During the Covid 19 pandemic, SAWA took place as virtual series. 20 former participants of the SAWA Program started working on a trilingual glossary. It contains museological terms explained in Arab, English and German. In small mixed groups with two to four participants from the MENA region and Germany, every team found a different approach to a term. This lead them to reflect on their personal perspectives and to identify translational challenges. They were accompanied by the SAWA lecturers in regular online sessions. The result of the program can be found under Glossary on this website. In the ongoing SAWA program it will constantly grow.
Current and relevant topics such as Diversity Management, Interpretative Planning, Community Museology and Sustainability are integral parts of the exchange. Close contact with the teachers and intensive professional exchange on equal terms offer opportunities for future collaborations, joint projects and the emergence of new international, regional and local networks. In a safe environment there are also discussions about barriers and difficulties in the museum practice. Participants are confronted with practical problems as teachers speak openly about the challenges of contemporary museum practice and take real examples from their own field.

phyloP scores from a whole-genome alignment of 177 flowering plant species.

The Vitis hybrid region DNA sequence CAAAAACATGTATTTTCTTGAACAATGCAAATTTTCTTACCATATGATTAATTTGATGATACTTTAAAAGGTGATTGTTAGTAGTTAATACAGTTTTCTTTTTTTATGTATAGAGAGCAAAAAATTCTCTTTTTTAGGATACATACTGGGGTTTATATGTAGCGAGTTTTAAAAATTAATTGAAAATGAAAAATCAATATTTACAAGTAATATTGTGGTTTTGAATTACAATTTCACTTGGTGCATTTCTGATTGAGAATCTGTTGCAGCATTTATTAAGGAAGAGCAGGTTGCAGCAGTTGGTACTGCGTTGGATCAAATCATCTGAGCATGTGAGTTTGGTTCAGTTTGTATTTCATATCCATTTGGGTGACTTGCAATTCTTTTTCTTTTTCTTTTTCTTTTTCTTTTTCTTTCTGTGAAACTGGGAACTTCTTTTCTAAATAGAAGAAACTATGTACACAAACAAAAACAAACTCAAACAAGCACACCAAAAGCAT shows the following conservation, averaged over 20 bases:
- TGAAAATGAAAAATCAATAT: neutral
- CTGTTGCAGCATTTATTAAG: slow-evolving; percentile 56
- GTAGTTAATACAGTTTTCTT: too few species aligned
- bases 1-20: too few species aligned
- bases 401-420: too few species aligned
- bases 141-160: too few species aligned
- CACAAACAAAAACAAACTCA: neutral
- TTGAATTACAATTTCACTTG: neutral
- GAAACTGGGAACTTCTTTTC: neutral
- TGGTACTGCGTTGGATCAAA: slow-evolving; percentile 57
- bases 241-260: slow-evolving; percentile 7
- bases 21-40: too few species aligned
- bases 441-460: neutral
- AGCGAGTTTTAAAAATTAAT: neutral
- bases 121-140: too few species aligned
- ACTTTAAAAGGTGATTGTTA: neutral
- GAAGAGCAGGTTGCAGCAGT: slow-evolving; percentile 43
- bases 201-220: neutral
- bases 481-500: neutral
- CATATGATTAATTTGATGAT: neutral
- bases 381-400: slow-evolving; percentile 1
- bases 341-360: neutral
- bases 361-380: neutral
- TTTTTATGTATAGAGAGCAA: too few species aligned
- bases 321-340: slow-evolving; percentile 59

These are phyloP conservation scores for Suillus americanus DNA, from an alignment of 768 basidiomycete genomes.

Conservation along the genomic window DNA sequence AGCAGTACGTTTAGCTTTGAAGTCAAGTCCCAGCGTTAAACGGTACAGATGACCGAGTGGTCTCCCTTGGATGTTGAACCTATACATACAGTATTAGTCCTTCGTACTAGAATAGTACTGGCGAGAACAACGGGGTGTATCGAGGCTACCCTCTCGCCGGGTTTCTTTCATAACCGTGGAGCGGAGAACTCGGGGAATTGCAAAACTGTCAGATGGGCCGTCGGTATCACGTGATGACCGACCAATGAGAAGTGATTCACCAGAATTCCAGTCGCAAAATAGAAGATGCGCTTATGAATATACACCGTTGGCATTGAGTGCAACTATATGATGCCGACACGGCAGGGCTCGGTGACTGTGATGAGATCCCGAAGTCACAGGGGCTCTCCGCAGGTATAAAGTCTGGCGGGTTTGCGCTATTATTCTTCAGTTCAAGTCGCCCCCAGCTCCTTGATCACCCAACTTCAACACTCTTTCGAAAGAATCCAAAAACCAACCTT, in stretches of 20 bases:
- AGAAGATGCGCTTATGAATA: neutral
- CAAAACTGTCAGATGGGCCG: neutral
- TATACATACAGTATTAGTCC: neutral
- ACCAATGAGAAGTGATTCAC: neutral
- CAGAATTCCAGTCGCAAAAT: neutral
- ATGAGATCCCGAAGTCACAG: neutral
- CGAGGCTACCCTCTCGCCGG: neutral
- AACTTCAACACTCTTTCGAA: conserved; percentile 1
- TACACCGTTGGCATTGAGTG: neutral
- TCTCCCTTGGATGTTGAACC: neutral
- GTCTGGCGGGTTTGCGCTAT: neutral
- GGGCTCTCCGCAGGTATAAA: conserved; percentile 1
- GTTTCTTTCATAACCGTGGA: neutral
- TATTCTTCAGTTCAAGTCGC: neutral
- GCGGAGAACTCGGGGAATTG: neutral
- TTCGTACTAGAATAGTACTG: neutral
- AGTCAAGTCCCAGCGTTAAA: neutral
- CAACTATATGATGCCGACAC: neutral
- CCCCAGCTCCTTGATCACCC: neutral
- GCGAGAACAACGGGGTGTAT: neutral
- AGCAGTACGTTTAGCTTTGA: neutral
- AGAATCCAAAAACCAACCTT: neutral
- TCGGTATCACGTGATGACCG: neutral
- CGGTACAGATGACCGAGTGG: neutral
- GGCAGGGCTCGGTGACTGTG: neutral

“Working with different participants in each activityFormer SAWA Participant 2018
helped me to open my mind to different cultures
and also to different ways of working in museums.”
Participants emphasize that SAWA is not comparable to other further education programs in the museum sector. They state that as an added value, in each exchange, numerous discussions with museum workers have given them insights into areas of museum practices that they were previously unaware of. Participants do not just spend time together. They live, eat, work and think together. This changes the participants not only on a professional but on a personal level as well. They realize that what remains in the end are not the differences but the similarities.
Local and International perspectives
Participative strategies for past and present
From single to shared authorship
Access, Engagement and Interpretation